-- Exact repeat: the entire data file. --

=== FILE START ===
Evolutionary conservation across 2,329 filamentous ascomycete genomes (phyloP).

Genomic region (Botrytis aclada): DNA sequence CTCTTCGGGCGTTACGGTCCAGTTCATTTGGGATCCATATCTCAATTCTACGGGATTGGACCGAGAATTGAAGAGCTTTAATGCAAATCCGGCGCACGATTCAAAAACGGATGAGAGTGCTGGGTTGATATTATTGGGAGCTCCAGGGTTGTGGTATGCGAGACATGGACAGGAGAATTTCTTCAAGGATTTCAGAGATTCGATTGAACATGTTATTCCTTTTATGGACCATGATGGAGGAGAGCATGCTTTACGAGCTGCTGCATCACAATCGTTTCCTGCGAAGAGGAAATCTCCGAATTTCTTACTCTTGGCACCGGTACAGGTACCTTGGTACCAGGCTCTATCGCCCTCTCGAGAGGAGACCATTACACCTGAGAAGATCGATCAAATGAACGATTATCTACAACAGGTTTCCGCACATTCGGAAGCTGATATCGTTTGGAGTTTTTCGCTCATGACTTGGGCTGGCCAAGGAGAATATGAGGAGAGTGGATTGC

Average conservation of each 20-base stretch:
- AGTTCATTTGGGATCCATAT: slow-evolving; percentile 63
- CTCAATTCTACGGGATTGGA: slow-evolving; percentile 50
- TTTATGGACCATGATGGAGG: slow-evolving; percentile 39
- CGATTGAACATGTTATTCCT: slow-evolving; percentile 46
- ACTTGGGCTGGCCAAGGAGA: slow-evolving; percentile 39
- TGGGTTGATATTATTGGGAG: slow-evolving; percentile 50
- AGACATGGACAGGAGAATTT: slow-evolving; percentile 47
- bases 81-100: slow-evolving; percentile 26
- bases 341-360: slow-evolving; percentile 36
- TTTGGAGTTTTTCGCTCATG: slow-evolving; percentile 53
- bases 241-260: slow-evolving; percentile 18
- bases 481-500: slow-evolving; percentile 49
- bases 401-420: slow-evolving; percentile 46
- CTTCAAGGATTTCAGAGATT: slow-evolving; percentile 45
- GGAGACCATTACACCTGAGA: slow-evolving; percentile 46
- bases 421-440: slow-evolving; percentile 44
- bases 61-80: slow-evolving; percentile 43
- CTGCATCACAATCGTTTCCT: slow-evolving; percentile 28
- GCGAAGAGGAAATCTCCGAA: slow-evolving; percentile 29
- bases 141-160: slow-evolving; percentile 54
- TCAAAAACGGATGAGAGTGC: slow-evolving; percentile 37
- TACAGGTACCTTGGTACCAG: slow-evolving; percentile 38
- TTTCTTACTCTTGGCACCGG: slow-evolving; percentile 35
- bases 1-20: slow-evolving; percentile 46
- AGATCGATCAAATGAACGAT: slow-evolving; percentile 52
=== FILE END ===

Evolutionary conservation across 2,329 filamentous ascomycete genomes (phyloP).

Genomic region (Botrytis aclada): DNA sequence CTCTTCGGGCGTTACGGTCCAGTTCATTTGGGATCCATATCTCAATTCTACGGGATTGGACCGAGAATTGAAGAGCTTTAATGCAAATCCGGCGCACGATTCAAAAACGGATGAGAGTGCTGGGTTGATATTATTGGGAGCTCCAGGGTTGTGGTATGCGAGACATGGACAGGAGAATTTCTTCAAGGATTTCAGAGATTCGATTGAACATGTTATTCCTTTTATGGACCATGATGGAGGAGAGCATGCTTTACGAGCTGCTGCATCACAATCGTTTCCTGCGAAGAGGAAATCTCCGAATTTCTTACTCTTGGCACCGGTACAGGTACCTTGGTACCAGGCTCTATCGCCCTCTCGAGAGGAGACCATTACACCTGAGAAGATCGATCAAATGAACGATTATCTACAACAGGTTTCCGCACATTCGGAAGCTGATATCGTTTGGAGTTTTTCGCTCATGACTTGGGCTGGCCAAGGAGAATATGAGGAGAGTGGATTGC

Average conservation of each 20-base stretch:
- AGTTCATTTGGGATCCATAT: slow-evolving; percentile 63
- CTCAATTCTACGGGATTGGA: slow-evolving; percentile 50
- TTTATGGACCATGATGGAGG: slow-evolving; percentile 39
- CGATTGAACATGTTATTCCT: slow-evolving; percentile 46
- ACTTGGGCTGGCCAAGGAGA: slow-evolving; percentile 39
- TGGGTTGATATTATTGGGAG: slow-evolving; percentile 50
- AGACATGGACAGGAGAATTT: slow-evolving; percentile 47
- bases 81-100: slow-evolving; percentile 26
- bases 341-360: slow-evolving; percentile 36
- TTTGGAGTTTTTCGCTCATG: slow-evolving; percentile 53
- bases 241-260: slow-evolving; percentile 18
- bases 481-500: slow-evolving; percentile 49
- bases 401-420: slow-evolving; percentile 46
- CTTCAAGGATTTCAGAGATT: slow-evolving; percentile 45
- GGAGACCATTACACCTGAGA: slow-evolving; percentile 46
- bases 421-440: slow-evolving; percentile 44
- bases 61-80: slow-evolving; percentile 43
- CTGCATCACAATCGTTTCCT: slow-evolving; percentile 28
- GCGAAGAGGAAATCTCCGAA: slow-evolving; percentile 29
- bases 141-160: slow-evolving; percentile 54
- TCAAAAACGGATGAGAGTGC: slow-evolving; percentile 37
- TACAGGTACCTTGGTACCAG: slow-evolving; percentile 38
- TTTCTTACTCTTGGCACCGG: slow-evolving; percentile 35
- bases 1-20: slow-evolving; percentile 46
- AGATCGATCAAATGAACGAT: slow-evolving; percentile 52